The Supreme Court ruling that lifted state bans on gay marriage prompted a wave of same-sex couples at county offices. They wanted to get their marriage licenses so they could finally tie the knot.
But in 61 Texas counties, clerks and judges refused to issue licenses.
Texas Attorney General Ken Paxton told them its public officials can refuse to issue the licenses if they oppose same-sex marriage for religious reasons.
One civil rights expert at the St. Mary’s University School of Law in San Antonio says opposition to Supreme Court rulings is nothing new.
Prof. Al Kauffman cites the ongoing battle over the 1973 Roe v. Wade decision that legalized abortion.
It took more than a decade for public schools to integrate following the Supreme Court’s Brown v. Board of Education decision in 1954.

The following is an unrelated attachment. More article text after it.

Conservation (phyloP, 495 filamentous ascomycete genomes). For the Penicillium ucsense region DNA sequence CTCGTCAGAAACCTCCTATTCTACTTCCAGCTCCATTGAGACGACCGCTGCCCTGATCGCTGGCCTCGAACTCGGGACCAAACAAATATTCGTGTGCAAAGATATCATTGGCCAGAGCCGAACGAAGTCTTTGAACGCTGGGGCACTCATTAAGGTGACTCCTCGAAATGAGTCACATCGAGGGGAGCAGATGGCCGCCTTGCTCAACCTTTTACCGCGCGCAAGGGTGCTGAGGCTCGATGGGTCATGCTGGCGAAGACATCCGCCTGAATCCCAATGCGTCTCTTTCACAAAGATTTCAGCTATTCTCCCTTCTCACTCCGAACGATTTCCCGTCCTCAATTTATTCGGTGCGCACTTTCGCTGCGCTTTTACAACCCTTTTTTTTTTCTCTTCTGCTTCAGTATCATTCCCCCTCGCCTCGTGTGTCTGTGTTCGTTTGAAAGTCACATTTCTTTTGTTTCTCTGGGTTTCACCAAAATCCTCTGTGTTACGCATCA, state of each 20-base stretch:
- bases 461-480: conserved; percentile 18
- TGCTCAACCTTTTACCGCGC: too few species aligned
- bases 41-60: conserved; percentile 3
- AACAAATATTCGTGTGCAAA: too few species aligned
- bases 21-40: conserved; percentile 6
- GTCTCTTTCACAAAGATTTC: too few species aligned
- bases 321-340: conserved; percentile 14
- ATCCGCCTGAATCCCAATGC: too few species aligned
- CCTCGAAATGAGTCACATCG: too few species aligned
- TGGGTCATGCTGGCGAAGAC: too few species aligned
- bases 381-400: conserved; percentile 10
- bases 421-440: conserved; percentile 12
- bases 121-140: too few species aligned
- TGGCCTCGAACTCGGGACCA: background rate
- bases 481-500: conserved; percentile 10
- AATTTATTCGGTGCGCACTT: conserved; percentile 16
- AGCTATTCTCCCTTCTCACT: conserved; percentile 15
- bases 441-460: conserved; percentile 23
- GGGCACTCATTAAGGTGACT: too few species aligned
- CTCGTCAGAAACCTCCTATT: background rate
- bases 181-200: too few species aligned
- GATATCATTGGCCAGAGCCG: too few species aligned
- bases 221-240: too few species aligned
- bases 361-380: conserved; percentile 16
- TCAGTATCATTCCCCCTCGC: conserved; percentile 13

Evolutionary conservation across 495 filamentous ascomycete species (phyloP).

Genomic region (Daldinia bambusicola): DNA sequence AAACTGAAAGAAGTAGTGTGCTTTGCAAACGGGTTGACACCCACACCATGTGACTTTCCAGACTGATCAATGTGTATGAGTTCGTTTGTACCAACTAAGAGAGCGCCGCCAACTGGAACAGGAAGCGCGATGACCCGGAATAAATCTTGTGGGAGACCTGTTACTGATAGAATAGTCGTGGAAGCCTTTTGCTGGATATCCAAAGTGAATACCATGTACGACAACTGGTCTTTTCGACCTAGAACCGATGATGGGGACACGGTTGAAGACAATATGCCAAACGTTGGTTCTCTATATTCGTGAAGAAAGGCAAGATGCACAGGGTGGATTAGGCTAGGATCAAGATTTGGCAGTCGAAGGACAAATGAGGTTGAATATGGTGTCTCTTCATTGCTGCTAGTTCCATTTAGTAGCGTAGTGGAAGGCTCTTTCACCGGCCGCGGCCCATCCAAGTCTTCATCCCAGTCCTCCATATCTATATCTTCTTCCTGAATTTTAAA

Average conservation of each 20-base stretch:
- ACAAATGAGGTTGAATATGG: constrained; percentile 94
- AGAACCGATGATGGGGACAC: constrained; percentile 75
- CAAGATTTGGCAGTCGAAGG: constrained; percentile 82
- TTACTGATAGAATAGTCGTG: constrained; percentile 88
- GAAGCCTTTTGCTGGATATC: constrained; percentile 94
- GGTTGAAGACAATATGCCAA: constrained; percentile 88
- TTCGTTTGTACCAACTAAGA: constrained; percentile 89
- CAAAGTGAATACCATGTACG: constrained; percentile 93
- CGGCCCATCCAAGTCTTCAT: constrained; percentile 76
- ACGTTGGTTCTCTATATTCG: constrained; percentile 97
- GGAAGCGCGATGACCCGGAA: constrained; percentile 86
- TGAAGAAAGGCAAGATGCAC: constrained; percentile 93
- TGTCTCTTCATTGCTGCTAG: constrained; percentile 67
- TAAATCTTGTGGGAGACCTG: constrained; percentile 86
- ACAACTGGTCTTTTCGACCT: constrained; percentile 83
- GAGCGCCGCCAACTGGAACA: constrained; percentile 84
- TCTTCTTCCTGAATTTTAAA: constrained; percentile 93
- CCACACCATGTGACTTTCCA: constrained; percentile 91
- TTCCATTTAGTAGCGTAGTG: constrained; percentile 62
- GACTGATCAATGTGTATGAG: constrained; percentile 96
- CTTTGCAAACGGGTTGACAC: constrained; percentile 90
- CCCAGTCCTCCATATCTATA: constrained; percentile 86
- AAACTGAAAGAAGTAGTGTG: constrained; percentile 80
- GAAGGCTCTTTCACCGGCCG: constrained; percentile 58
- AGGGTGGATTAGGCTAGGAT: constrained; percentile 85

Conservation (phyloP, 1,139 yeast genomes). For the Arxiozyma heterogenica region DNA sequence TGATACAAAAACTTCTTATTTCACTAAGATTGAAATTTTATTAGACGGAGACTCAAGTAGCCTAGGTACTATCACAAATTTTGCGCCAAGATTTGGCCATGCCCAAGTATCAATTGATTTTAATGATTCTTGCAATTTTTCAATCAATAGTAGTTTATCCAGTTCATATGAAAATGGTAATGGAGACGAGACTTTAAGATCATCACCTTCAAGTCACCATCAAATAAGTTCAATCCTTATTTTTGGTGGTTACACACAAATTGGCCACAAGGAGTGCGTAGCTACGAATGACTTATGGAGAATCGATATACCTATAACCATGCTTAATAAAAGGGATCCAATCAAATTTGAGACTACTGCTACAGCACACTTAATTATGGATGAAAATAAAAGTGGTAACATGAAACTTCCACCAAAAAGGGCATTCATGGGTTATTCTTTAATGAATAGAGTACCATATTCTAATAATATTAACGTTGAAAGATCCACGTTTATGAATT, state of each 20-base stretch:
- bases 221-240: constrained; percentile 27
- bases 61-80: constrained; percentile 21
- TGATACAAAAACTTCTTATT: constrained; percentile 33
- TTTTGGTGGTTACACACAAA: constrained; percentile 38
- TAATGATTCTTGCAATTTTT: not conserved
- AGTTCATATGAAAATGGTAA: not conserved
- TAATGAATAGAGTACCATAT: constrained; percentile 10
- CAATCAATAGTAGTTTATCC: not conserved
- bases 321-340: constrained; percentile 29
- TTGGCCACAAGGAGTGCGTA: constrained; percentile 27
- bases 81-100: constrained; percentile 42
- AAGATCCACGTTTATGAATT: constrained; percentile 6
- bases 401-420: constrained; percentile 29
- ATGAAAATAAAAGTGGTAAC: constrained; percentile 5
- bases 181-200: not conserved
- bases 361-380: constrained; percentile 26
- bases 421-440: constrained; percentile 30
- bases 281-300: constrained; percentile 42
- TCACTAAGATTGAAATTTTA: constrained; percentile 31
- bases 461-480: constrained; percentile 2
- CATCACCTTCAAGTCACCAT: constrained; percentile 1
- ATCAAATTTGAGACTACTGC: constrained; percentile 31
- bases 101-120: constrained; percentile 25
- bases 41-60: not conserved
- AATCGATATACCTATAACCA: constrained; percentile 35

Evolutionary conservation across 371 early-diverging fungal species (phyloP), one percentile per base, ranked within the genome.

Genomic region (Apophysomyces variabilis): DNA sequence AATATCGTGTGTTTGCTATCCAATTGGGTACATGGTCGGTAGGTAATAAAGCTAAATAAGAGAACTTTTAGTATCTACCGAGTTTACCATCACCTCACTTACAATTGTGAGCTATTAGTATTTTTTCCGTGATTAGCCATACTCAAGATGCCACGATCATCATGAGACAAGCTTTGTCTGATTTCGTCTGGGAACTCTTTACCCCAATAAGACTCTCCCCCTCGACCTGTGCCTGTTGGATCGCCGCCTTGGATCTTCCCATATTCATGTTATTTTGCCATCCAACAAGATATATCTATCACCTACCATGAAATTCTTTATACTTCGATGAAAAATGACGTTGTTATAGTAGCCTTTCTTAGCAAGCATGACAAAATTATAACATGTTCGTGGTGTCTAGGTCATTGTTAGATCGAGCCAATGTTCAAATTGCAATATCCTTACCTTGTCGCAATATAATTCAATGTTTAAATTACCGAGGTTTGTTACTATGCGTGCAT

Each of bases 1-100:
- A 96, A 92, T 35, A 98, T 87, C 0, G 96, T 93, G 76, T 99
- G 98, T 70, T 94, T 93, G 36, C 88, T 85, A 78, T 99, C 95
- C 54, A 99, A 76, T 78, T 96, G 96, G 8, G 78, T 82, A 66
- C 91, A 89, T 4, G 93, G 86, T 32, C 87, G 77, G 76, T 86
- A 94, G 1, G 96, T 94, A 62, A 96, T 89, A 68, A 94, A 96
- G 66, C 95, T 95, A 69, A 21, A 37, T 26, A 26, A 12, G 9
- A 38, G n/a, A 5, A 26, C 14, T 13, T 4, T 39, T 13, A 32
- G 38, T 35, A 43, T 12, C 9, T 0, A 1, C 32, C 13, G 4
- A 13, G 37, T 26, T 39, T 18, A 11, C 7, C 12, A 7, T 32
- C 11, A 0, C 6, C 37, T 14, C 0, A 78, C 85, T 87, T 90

Opponents organized to resist decisions that required all-male colleges to admit women, and to challenge the use of ethnicity in university admissions policies.
Prof. Kauffman cast the same-sex marriage ruling in a historical context during his conversation with Texas Public Radio’s Shelley Kofler.
He said court clerks who follow Attorney General Paxton’s opinion and refuse to issue the marriage licenses may face legal challenges they will lose.